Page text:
• Staffing Manager: It's also not a bad idea to have somebody in charge of the tournament staff / volunteers: recruiting the staff, prepping the staff, making sure they're equipped with everything they need, providing regular communication with the volunteers before and during the tournament, etc.
  • Technical Manager: this is the person who will be in charge of the officials and referees.
  • Vendor Manager: this is the person who will select any on-site vendors you have at the tournament (hotdogs, tee-shirts, etc.), negotiates the vendor business-deals (does your tournament get a percentage of the take?), and coordinates the logistics of having the vendors at the tournament.
  • Sponsor Liaison: identifies tournament sponsors, negotiates the sponsorship deals, etc.
  • Athlete Coordinator: manages the database of all the athletes: names, ages, schools, etc. Develops the brackets for competition.
  • Safety & Security: It'll be useful to identify a point-of-contact for all safety and security tasks.
  • Scheduler: There are going to be literally dozens of people working on hundreds of tasks to make this tournament happen. You might want to put one person in charge of making the schedule, maintaining the schedule, and keeping track of all the tournament tasks.
  • Technology lead: Your tournament is going to need a website, but it's going to need more than that as well. You're probably going to want Facebook pages, Twitter feeds for the staffers and athletes, databases for your athletes and participating schools, computers for tournament day, scoring systems, etc. That doesn't mean one person needs to do all these things, but it is probably helpful to have one person in charge.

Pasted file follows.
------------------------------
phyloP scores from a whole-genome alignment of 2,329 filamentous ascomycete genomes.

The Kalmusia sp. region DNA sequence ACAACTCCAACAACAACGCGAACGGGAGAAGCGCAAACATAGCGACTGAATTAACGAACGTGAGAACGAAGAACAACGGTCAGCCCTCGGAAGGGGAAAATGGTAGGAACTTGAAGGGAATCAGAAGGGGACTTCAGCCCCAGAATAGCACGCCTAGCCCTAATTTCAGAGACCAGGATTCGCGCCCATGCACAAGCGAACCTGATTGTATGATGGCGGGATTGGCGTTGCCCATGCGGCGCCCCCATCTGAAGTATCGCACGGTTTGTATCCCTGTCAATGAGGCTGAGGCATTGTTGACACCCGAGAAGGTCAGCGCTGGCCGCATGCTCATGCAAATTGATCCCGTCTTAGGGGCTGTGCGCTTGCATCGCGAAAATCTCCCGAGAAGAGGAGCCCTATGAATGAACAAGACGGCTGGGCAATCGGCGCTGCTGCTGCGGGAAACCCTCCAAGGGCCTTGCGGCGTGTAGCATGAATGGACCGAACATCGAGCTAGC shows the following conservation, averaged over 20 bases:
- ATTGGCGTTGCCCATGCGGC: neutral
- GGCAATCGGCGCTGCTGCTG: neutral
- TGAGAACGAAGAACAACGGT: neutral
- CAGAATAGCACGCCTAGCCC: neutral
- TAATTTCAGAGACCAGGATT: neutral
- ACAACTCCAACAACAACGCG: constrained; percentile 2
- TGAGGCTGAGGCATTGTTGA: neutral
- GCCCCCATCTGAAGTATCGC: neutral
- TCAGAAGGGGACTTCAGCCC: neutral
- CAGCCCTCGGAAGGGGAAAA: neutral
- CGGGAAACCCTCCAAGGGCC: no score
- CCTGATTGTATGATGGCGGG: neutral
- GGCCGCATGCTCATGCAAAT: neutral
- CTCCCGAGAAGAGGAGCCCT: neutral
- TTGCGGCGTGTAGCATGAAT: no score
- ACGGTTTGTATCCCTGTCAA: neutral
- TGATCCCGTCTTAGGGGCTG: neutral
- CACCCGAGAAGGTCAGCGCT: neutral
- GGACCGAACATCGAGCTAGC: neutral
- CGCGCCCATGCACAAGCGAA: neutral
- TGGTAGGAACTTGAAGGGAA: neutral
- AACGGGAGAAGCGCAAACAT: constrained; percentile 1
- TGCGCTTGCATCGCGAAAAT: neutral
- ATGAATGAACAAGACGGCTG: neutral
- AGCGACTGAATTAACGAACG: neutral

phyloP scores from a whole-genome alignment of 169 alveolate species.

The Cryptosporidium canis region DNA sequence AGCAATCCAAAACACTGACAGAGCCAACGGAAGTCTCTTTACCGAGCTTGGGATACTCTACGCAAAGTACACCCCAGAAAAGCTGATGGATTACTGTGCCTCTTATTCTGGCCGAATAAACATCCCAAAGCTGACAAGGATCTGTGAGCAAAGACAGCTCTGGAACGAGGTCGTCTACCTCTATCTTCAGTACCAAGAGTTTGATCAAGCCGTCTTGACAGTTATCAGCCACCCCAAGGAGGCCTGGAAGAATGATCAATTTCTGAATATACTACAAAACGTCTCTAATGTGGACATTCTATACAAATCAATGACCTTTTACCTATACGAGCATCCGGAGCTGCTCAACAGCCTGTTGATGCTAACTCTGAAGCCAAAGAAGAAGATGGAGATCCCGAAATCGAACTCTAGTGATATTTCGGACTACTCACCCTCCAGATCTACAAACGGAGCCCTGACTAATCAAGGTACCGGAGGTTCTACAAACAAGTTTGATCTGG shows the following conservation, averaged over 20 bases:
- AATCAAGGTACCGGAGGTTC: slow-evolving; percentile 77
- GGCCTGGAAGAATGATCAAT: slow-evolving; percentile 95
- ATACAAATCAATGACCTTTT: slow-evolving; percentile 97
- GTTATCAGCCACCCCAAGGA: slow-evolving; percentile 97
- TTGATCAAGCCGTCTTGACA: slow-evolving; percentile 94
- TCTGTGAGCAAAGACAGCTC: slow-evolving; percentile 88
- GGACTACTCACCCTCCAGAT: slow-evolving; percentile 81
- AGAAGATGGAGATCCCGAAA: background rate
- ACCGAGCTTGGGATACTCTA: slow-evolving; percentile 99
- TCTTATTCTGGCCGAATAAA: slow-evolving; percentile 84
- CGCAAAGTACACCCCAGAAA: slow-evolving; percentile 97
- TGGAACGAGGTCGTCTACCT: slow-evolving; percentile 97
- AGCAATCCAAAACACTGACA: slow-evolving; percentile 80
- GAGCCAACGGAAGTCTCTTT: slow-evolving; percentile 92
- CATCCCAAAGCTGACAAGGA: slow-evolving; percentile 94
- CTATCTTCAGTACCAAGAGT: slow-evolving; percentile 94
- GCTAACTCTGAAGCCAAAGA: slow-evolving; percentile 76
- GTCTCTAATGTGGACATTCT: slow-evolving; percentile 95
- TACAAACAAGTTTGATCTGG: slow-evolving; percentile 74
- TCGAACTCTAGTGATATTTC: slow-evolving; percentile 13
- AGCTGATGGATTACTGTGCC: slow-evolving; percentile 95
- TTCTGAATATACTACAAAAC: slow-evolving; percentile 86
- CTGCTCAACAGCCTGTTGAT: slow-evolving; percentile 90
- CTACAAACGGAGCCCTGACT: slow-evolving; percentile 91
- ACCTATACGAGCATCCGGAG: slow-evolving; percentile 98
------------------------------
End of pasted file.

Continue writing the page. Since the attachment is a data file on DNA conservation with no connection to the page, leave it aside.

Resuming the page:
Beyond the core committee members themselves, you'll also need a ton of volunteers on the day of the tournament, to help with all of the tournament logistics. (See Tournament Staff, below.)

Document, document, document Edit

Is this the only tournament you ever plan to organize? Maybe from now on you plan to run a tournament every year or two.

If so, document, document, document everything about this tournament, including the lessons-learned, contact information for vendors and sponsors, which schools participated, etc. Hosting your first tournament is going to be a ton of work, but you can make all subsequent tournaments easier by documenting the first one well.

  • Secretary: Considering appointing one of your committee members to be a Recording Secretary for the whole process. Their charter should be to write the How To manual for the next tournament you host. (Ask them to add tips to this wiki page while you're at it!)

Using a management company Edit

Bigger cities especially may have companies (such as Event Planning or even specific Tournament Management companies) that you can pay to help organize big events, including tournaments. If you're planning on running a big tournament, you might want to do some research and see who's available locally. You may decide their price isn't worth using them, but at least you'll know what your options are.


Tournament software and websites Edit

There's also a number of software products and websites out there that help automate some aspects of tournament-day. You might want to do some research and see if there's some software that you'll want to use, and get your volunteers smart on your using that software well before the tournament.

Leverage your taekwondo parentsEdit

Many of your taekwondo parents may be local small-business owners. Do you need trophies? Maybe one of the dads runs a trophy shop. Do you need catering? Maybe one of the moms runs a catering business. Send out an email to the parents explaining what you need, and see what shakes out. You might be able to get a lot of free stuff or steep discounts.